Stolen isotope in Mexico enough for ‘dirty bomb’: experts

By on Thursday, December 5th, 2013

Mexico’s nuclear commission said Wednesday the radioactive material inside a stolen truck weighed 60 grams, a quantity experts said is enough to make a “dirty bomb.”

Jaime Aguirre Gomez, radiological security director at the National Commission for Nuclear Safety and Safeguards, told AFP the cobalt-60 in the medical teletherapy device has a radioactivity level of “almost 3,000 Curies.”

However, “as long as it remains in its container, there is no reason to be alarmed,” Aguirre Gomez said.

The truck was stolen by two gunmen on Monday at a service station in the central state of Hidalgo, an hour’s drive north of Mexico City, authorities said citing the driver’s account. They are searching in six states and in Mexico City to track it down.

The material came from a hospital in the northwestern city of Tijuana and was on its way to a radioactive waste disposal facility in the central state of Mexico.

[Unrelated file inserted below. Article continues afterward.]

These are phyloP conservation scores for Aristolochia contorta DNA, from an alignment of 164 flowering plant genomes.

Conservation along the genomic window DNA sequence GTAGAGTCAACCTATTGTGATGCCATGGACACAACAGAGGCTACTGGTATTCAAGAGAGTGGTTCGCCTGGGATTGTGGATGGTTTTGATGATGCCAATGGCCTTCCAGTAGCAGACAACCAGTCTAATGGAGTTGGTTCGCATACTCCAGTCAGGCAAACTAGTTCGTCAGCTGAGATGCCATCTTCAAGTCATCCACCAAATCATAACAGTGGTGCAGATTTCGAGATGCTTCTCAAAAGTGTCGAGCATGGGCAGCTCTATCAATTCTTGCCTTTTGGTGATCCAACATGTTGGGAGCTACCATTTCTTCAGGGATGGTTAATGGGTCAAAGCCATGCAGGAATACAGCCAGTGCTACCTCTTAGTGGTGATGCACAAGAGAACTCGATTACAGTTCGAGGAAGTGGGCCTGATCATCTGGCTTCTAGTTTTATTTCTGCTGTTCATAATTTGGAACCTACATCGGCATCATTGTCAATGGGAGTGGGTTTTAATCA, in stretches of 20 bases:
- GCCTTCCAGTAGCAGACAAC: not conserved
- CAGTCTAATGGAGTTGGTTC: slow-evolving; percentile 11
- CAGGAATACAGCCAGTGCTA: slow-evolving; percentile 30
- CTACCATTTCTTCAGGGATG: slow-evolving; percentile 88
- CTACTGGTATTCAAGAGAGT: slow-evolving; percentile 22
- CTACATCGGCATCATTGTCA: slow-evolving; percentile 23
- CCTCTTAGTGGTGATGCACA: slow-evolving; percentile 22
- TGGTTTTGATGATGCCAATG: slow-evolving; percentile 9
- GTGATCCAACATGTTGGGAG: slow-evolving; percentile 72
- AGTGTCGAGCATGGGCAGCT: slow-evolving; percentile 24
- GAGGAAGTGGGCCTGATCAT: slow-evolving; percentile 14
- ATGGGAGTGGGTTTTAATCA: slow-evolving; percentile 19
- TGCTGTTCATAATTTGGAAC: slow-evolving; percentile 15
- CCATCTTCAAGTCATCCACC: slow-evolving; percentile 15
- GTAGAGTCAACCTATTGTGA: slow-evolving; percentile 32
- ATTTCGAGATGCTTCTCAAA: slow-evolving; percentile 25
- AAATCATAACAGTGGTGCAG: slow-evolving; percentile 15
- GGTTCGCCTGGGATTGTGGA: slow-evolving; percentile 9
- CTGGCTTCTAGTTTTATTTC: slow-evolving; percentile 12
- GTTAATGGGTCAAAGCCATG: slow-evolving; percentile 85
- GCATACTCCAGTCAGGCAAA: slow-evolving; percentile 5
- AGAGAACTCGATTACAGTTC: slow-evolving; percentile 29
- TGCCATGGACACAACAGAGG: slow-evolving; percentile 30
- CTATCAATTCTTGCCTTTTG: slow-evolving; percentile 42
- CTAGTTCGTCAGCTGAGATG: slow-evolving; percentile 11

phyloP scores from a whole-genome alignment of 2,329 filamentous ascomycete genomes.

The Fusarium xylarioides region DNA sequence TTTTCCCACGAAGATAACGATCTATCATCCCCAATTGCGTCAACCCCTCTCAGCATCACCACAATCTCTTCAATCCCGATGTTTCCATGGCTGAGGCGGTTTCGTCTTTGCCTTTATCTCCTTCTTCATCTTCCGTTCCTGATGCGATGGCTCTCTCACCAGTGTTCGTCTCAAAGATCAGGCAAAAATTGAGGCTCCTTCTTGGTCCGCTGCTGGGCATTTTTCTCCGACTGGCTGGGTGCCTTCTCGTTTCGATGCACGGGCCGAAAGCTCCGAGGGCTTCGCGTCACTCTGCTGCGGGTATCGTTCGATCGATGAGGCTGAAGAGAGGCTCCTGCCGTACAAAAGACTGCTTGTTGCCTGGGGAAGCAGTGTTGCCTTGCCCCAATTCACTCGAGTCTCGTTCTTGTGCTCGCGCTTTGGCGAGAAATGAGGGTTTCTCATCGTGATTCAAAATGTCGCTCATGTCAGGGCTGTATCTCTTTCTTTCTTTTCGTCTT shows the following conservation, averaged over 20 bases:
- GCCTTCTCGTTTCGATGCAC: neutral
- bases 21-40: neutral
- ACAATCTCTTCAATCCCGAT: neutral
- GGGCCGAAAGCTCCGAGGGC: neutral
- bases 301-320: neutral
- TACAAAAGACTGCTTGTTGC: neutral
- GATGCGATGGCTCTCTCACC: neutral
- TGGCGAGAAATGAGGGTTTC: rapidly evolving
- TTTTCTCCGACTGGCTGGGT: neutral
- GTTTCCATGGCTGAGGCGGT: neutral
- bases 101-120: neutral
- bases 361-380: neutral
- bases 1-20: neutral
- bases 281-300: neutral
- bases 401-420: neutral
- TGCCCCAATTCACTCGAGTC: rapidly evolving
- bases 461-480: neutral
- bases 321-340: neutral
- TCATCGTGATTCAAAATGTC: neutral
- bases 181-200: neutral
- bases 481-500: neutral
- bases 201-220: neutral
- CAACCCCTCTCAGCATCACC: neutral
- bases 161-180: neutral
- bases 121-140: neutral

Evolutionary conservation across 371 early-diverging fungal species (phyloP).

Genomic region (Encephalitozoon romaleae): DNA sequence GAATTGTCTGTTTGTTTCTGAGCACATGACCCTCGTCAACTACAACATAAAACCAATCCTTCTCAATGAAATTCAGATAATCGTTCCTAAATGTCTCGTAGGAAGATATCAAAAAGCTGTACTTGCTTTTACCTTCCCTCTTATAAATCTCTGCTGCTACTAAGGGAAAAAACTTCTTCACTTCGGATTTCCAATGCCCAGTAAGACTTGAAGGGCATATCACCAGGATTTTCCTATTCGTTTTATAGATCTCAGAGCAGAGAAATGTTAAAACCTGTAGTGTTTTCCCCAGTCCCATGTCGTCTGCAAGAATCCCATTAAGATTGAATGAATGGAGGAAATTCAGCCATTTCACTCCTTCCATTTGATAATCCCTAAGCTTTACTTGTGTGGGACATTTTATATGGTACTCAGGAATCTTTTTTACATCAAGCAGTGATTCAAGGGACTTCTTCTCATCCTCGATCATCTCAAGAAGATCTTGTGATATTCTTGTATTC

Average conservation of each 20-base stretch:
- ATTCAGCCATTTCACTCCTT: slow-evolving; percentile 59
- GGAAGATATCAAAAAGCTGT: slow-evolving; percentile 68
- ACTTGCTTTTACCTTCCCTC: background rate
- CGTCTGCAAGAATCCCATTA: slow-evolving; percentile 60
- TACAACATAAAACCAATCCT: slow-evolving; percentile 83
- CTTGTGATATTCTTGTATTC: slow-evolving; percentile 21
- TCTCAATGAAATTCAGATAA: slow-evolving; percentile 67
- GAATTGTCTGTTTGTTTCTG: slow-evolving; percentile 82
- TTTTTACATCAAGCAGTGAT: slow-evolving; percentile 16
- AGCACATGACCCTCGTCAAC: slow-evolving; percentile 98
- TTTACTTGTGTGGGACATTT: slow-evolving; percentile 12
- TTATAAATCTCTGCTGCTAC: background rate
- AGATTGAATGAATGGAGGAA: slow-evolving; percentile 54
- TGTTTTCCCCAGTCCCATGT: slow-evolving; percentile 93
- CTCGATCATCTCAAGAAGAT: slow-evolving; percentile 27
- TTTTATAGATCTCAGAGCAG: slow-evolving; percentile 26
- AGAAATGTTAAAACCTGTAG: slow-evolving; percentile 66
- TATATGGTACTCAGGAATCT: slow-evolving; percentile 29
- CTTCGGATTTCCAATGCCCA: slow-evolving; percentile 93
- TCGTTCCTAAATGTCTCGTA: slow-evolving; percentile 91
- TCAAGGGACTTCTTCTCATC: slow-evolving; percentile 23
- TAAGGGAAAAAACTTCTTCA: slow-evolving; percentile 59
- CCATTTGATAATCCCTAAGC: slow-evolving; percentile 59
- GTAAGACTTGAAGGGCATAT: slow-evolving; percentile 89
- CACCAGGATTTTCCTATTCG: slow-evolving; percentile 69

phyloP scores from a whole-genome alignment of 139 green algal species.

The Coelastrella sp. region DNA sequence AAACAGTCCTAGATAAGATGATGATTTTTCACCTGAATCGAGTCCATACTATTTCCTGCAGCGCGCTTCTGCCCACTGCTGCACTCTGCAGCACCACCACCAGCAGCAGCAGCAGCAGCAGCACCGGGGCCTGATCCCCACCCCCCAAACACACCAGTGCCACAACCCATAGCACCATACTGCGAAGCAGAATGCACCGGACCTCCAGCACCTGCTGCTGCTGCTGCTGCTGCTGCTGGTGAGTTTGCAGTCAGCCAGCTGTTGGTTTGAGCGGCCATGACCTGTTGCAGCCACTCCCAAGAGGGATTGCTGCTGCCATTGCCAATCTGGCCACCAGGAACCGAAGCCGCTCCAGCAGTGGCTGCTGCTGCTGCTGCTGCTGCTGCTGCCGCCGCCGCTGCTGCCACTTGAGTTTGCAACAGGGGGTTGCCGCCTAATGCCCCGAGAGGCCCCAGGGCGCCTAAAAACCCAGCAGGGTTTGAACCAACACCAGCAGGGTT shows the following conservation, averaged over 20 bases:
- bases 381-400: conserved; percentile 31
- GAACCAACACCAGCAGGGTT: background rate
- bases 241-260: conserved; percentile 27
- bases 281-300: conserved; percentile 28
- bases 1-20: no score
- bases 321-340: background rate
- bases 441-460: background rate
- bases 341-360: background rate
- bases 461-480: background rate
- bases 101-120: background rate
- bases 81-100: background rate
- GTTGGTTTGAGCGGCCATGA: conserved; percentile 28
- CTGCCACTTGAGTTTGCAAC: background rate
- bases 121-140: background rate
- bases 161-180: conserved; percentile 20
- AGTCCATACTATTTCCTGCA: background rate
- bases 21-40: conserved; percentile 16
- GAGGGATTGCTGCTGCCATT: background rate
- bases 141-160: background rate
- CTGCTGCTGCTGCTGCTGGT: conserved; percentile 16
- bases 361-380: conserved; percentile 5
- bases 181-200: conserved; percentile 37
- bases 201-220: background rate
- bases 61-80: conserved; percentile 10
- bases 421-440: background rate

The International Atomic Energy Agency (IAEA) warned that the material would be “extremely dangerous” if removed from its shielding.

In an incident in Thailand in 2000, cobalt-60 with 425 Curies was sufficient to make 10 people very ill, three of whom died, according to the IAEA.

Nuclear experts told AFP that the quantity lost in Mexico was enough to make a dirty bomb — a device whereby conventional explosives disperse radioactive materials. Cobalt-60 is particularly well suited.

“I think that you can build some sort of dirty bomb. The conventional explosive can produce a cloud and carry this material if it disperses,” said Alfredo Sandoval, physics department director at the Iberoamericana University of Mexico.

The quantity in this case, however, is too small to do major damage, he said.

“It’s sufficient, but the ultimate level of damage and contamination hinges on many factors,” said Michelle Cann, analyst at the Partnership for Global Security.

Although the damage and loss of life caused by such a bomb — also known as a “radiological dispersal device” or RDD — would be a fraction of that unleashed by an atom bomb, it could still cause mass panic.

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